What Went Wrong: Knight and Day
By Shalimar Sahota
April 14, 2011
Knight and Day had a production budget of $117 million. Released on Wednesday, June 23, 2010, Fox had pushed the release date forward by two days. “It gives us a little bit of a jump on the weekend and the opportunity to get word-of-mouth going,” said Snyder. “We want to let people know how wonderful this picture is.” The film took $3.8 million on its opening Wednesday. Word-of-mouth wasn’t going anywhere, for although it entered the US top ten at #3, it was with a middling opening weekend take of $20.1 million. For a blockbuster that initially looked like a sure fire $100 million earner in the US, this was not a good sign, especially with Cruise in the lead role. This was his lowest opening weekend since Jerry Maguire (which opened to $17 million back in 1996!). Knight and Day ended its run with a take of $76.4 million.
Cruise and Diaz can’t be faulted when it came to their round the world trips promoting the film, helping it earn $185.5 million overseas. The film earned a total worldwide gross of $261.9 million. Not bad, but given the lackluster US box office takings, one could argue that money was certainly left on the table here.
The weekend after it opened in the US, fingers were being pointed as to whom to blame. Some felt that the blame lay squarely at Cruise. Ever since his couch-jumping incident, his popularity had dwindled, though I personally don’t see what’s wrong with a little couch cruelty. In Knight and Day he appeared to be parodying his Ethan Hunt role from Mission: Impossible. Yet, given the so-called crazy antics in his private life, having him star in a film where almost everyone thinks he’s insane seemed to be part of the selling point. If so, sending himself up is something Cruise does with bravado, and comedically he is great in this.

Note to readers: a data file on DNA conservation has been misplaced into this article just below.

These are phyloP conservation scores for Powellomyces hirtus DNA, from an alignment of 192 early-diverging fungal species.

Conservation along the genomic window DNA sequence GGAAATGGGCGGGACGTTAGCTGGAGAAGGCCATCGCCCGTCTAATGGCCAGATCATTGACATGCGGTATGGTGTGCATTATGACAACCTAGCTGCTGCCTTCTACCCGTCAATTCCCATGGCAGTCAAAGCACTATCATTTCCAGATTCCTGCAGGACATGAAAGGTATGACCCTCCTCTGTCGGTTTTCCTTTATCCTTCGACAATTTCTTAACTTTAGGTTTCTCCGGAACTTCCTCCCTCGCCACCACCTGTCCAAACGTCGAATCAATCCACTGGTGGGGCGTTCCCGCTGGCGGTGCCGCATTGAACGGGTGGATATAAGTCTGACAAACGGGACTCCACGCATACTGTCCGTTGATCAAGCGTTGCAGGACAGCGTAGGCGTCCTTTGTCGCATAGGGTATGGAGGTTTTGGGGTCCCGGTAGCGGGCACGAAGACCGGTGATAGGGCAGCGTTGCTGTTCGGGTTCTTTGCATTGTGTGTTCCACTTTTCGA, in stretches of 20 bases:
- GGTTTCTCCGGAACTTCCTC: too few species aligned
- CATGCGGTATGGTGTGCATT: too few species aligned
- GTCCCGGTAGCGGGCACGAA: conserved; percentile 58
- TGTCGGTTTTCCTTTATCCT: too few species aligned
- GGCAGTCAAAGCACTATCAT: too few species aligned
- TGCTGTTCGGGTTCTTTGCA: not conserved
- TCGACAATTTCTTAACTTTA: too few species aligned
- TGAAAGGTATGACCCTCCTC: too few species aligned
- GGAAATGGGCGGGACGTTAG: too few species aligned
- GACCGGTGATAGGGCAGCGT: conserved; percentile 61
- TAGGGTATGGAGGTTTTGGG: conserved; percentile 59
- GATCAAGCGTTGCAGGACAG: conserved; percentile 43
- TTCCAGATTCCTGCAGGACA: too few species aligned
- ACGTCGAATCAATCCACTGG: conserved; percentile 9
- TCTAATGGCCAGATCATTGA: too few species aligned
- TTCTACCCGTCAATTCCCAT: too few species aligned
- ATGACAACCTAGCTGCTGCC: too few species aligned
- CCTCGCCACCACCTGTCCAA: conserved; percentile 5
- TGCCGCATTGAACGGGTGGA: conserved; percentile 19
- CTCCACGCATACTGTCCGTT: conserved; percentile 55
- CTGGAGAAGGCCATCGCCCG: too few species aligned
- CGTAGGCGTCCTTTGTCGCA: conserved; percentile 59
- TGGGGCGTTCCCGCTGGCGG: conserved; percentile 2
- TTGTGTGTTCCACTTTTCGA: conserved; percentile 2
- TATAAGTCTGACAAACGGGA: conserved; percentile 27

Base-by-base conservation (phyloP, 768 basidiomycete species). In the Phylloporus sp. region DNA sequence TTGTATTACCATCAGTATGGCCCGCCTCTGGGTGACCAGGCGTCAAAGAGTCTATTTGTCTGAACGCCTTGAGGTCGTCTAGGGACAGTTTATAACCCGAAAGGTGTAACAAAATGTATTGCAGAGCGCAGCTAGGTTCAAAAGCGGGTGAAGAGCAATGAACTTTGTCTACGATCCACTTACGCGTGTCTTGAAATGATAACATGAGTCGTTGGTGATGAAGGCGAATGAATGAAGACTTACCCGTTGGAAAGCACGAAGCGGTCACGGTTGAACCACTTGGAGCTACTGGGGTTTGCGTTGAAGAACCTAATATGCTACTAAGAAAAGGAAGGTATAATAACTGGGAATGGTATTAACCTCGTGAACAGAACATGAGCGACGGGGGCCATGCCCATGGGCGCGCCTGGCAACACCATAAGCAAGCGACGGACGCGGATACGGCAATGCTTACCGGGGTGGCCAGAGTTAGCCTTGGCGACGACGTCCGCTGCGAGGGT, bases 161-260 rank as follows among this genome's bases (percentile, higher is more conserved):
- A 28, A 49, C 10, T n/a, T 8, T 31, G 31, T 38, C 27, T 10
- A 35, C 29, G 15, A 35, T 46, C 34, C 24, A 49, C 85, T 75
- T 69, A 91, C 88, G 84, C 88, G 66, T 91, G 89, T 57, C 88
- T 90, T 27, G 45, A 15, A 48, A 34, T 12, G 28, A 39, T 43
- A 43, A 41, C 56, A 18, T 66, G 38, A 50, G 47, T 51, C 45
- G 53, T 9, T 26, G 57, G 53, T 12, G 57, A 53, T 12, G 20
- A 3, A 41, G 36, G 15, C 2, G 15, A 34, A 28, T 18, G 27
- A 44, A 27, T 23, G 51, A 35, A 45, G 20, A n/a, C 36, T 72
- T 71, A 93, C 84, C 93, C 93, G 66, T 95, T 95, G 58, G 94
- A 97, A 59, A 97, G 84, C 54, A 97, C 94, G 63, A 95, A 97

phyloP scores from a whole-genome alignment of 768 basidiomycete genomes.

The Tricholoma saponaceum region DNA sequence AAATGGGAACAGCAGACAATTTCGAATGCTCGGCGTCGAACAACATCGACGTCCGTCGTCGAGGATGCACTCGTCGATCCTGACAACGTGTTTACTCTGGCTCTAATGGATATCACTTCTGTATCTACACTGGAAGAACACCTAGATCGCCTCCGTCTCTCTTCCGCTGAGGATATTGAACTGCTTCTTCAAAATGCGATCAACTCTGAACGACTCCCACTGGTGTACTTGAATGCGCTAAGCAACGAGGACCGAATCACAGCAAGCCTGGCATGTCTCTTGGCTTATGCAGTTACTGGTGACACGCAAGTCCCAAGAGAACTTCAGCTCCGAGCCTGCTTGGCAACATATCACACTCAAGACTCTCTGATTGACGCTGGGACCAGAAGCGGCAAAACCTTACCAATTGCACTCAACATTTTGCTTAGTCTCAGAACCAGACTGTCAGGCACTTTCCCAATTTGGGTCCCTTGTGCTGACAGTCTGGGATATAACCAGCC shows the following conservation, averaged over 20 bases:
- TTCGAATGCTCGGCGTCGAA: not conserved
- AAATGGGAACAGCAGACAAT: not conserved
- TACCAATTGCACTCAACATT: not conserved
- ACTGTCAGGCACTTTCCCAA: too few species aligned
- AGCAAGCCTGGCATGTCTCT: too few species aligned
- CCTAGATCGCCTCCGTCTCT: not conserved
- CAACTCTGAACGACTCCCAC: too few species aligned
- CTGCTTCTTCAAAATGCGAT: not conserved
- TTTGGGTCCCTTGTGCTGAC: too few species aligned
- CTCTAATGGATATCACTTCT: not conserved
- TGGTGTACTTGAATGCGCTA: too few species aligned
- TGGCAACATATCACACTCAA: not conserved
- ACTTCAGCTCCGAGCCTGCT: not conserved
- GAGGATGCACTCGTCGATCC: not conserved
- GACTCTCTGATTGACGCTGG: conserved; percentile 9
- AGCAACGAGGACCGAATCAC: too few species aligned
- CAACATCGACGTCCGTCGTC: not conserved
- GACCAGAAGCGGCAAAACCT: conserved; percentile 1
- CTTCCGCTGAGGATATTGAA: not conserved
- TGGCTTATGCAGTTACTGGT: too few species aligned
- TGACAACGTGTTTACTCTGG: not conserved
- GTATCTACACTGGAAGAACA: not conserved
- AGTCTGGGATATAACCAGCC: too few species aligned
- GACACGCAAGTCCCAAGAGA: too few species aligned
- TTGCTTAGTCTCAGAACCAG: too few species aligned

Tony Sella, co-president of marketing at Fox, tried to sum up why the film didn’t connect with US audiences. “Blame me,” he said. “Don’t blame Tom Cruise...I take full responsibility.” He was the one who okayed the stupidly daring teaser poster where Tom Cruise and Cameron Diaz are nowhere to be seen, instead represented by white silhouettes. Sella explained how the poster was supposed to be a homage to Saul Bass. “It was a way for us to signal that this was a different, adult kind of movie,” he said. “The whole campaign was designed to evoke a film like North by Northwest. It wasn’t in any way us trying to hide anyone, simply to make the film look unique.” Fox made sure not to make this mistake with the international posters.
Sella also commented on what was being sold in the TV spots, that people might have thought, “‘Oh, I've seen that movie before. It’s Mr. & Mrs. Smith or it’s True Lies,’” said Sella. “That was exactly what we’d tried not to do, to make the movie feel like something you’d seen before.” Some people may have even thought of Killers, a very similar Ashton Kutcher and Katherine Heigl comedy released just three weeks prior. The film told the story of a married couple, with the wife unaware that her husband is actually a spy. Suffering horrendous reviews, it made $47 million at the US box office. While Knight and Day fared better critically, reviews were still mixed, and appropriately so, since there was only half a good film here.